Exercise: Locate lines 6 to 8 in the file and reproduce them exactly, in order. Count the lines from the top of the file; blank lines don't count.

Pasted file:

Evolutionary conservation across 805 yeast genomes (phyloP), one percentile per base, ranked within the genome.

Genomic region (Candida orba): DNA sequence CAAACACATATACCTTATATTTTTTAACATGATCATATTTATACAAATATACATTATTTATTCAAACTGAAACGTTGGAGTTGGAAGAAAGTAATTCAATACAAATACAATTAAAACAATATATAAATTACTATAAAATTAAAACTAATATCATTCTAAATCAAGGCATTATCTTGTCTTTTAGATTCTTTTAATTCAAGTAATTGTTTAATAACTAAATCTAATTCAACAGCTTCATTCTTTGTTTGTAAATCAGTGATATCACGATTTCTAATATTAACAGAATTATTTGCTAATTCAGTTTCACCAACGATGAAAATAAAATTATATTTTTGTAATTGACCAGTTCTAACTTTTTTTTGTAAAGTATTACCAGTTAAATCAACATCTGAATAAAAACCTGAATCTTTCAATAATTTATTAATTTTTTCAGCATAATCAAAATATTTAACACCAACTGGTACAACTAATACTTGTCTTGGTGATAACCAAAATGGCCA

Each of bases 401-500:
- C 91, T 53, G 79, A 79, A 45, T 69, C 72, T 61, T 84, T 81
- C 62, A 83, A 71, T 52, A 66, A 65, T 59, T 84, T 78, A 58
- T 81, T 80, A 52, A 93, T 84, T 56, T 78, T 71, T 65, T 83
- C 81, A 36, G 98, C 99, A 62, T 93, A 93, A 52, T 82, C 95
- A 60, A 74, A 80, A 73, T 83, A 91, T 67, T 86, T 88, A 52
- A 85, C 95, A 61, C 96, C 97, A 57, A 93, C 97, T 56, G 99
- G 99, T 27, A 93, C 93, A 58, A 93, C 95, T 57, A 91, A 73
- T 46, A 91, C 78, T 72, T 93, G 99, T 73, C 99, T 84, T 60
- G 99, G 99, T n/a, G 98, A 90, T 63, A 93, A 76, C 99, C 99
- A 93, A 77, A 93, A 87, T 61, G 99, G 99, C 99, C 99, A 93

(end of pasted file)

- T 81, T 80, A 52, A 93, T 84, T 56, T 78, T 71, T 65, T 83
- C 81, A 36, G 98, C 99, A 62, T 93, A 93, A 52, T 82, C 95
- A 60, A 74, A 80, A 73, T 83, A 91, T 67, T 86, T 88, A 52